Singing to animals
2. Who is your favourite literary villain and why?
Captain Hook. He’s purely evil… but I can’t help feeling a bit sorry for him. Especially about his hand.
3. You're hosting a literary dinner party, which five authors would you invite? (alive or dead)
Jane Austen, Rosemary Sutcliff, Jules Verne, William Shakespeare; Ursula le Guin
(I also have a much longer list of living author friends but I’m not going to hurt anyone’s feelings but leaving them out!)
4. Which literary invention do you wish was real?
5. What are five words that describe your writing process?
Slow, tortured, obsessive, all-consuming, satisfying
6. Which are the five words you would like to be remembered by as a writer?
Honest, uplifting, page-turning, inspiring, entertaining
7. Picture your favourite writing space. What are five objects you would find there?
A new notebook with an unusual cover & thick white paper; a good blue pen; my computer; a cup of coffee, a piece of dark chocolate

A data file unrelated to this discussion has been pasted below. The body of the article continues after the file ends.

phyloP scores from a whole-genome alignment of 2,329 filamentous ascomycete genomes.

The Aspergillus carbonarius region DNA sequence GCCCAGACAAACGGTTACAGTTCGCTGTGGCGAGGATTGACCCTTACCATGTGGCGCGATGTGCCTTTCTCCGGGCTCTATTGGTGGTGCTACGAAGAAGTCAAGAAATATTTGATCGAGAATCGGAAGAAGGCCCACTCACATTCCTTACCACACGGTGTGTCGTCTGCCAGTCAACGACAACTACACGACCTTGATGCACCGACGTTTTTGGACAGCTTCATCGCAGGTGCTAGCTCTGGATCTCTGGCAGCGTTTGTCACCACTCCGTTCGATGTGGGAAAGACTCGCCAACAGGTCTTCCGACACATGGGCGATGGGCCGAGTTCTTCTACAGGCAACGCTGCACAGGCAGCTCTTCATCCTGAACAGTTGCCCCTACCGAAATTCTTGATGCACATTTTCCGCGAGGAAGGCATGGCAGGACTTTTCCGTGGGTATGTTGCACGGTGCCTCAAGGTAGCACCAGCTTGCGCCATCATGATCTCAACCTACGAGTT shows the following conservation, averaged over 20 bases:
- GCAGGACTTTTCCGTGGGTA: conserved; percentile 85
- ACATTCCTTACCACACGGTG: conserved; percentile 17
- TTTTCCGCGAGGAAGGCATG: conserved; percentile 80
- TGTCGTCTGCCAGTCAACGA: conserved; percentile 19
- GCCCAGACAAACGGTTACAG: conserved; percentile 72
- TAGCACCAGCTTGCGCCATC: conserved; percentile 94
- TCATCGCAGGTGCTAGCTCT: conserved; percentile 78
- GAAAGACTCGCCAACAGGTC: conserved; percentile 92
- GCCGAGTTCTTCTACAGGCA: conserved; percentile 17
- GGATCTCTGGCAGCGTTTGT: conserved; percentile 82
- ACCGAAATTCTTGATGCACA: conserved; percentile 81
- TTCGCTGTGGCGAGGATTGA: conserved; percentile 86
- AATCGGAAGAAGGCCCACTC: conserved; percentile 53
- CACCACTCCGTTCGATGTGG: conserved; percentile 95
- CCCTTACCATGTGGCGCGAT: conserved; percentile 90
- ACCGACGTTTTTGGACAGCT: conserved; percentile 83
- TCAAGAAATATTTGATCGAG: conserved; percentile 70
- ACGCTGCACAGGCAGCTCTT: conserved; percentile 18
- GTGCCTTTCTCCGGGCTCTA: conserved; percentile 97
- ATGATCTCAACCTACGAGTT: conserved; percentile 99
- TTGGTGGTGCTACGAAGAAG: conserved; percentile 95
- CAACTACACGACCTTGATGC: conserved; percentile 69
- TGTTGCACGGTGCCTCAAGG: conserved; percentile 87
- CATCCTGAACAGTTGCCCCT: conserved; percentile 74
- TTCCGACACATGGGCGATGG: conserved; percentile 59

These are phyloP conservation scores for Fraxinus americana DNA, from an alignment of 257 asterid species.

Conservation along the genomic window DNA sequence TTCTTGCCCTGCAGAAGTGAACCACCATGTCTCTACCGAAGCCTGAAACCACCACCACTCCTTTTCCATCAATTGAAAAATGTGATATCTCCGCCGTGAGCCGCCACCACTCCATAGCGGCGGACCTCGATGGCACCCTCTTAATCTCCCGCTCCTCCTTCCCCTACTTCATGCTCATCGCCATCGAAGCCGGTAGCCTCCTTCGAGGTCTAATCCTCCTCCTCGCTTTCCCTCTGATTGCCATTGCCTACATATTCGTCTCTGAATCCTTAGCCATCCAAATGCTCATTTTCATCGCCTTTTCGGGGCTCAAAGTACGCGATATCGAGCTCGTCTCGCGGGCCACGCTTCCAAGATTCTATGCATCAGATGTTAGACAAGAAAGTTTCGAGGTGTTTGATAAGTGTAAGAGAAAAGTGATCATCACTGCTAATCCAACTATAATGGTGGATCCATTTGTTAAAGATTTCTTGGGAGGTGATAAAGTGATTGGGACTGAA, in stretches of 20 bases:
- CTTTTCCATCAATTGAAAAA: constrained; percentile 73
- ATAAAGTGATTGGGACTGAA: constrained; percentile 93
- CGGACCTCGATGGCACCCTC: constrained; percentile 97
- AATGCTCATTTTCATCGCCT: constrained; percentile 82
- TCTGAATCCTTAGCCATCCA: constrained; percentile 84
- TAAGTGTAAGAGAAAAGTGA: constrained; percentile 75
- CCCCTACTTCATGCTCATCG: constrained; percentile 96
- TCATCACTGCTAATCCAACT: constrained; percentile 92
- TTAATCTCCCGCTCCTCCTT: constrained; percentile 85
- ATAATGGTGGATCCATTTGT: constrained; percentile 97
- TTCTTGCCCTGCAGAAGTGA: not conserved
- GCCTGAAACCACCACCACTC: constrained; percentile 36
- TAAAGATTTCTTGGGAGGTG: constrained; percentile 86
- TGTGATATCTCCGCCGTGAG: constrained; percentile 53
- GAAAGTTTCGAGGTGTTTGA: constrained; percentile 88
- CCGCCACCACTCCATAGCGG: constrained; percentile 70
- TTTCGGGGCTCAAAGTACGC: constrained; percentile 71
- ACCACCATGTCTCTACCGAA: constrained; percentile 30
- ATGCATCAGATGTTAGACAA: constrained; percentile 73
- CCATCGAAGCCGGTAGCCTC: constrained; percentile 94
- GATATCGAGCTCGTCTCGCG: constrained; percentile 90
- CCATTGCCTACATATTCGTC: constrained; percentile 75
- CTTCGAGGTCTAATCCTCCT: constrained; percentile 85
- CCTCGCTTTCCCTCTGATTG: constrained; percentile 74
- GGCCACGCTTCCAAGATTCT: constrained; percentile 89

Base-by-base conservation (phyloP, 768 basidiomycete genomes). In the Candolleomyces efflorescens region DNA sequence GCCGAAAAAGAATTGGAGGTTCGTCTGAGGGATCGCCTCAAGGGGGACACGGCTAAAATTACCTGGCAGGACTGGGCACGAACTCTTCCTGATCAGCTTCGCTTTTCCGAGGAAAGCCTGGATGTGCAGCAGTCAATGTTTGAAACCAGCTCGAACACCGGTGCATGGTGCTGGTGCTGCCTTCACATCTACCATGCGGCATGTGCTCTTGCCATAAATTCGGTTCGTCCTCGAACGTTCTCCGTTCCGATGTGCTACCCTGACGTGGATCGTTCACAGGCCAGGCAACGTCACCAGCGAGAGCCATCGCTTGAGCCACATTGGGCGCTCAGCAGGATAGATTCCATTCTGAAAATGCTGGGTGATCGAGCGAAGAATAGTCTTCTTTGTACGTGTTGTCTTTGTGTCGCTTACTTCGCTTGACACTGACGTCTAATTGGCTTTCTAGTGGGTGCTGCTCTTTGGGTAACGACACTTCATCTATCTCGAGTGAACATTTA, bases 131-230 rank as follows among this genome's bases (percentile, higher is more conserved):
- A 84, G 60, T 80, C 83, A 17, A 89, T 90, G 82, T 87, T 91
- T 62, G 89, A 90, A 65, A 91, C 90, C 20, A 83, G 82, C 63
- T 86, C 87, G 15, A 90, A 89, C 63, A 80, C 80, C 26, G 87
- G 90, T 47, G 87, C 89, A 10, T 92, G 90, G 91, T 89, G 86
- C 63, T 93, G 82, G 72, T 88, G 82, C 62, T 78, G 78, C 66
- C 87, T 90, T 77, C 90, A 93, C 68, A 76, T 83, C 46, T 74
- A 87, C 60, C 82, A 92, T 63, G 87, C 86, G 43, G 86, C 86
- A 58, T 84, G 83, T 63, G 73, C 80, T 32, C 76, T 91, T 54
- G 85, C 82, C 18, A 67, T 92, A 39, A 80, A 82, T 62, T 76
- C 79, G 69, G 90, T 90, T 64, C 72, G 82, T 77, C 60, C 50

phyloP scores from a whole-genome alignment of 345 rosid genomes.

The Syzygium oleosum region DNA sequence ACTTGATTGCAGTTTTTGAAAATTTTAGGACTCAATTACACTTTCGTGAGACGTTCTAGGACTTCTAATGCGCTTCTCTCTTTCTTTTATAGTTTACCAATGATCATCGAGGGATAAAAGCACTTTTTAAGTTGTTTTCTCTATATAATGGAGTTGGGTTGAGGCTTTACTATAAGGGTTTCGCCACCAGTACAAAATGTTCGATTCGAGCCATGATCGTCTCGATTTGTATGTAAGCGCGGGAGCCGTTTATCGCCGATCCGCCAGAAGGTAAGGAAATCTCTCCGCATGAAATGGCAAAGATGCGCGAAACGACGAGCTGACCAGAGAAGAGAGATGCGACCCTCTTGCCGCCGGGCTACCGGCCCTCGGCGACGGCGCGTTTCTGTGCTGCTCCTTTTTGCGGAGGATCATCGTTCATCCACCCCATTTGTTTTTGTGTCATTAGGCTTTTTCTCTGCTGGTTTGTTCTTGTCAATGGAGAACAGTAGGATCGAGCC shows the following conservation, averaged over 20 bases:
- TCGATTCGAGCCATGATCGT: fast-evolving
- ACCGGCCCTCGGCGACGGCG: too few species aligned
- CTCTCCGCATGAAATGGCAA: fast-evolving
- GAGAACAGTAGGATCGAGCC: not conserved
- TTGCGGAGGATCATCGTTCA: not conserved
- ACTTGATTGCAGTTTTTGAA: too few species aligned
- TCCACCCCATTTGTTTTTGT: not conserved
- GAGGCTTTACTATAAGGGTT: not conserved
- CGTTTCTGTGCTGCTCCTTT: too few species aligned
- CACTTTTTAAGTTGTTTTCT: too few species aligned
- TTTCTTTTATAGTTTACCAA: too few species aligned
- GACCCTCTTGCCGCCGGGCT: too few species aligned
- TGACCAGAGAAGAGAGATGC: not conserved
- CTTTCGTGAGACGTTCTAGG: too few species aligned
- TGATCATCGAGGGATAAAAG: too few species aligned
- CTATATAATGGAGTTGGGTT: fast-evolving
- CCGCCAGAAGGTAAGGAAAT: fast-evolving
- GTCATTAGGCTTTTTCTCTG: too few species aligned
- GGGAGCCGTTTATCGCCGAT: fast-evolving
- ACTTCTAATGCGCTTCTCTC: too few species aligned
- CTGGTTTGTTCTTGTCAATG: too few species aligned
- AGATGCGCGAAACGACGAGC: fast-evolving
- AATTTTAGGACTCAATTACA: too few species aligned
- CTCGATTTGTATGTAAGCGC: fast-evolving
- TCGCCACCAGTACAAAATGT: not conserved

8. Grab the nearest book, open it to page 22 and look for the second word in the first sentence. Now, write a line that starts with that word. (Please include the name of the book!)
kilikaturik. That’s from Nimenuhartea, one of the Basque translations of Nim’s Island, so I’ll use the second-nearest book with a word I understand: turn, from The Djinn in the Nightingale’s Eye by AS Byatt
‘Turn around!’ she screamed. ‘There’s something behind you and I don’t know what it is!’
9. If you could ask one author one question, what would the question be and who would you ask?
‘William Shakespeare, do you ever feel like coming back to haunt the people who think you didn’t write your own plays?’
10. Which would you rather do: 'Never write another story or never read another book'?
Never read another book. (Though it would be terrible!) I hope that I could remember many of the books and poems I’ve read and go on thinking about them, but the most fun of all is finding out what happens in a story I’m writing.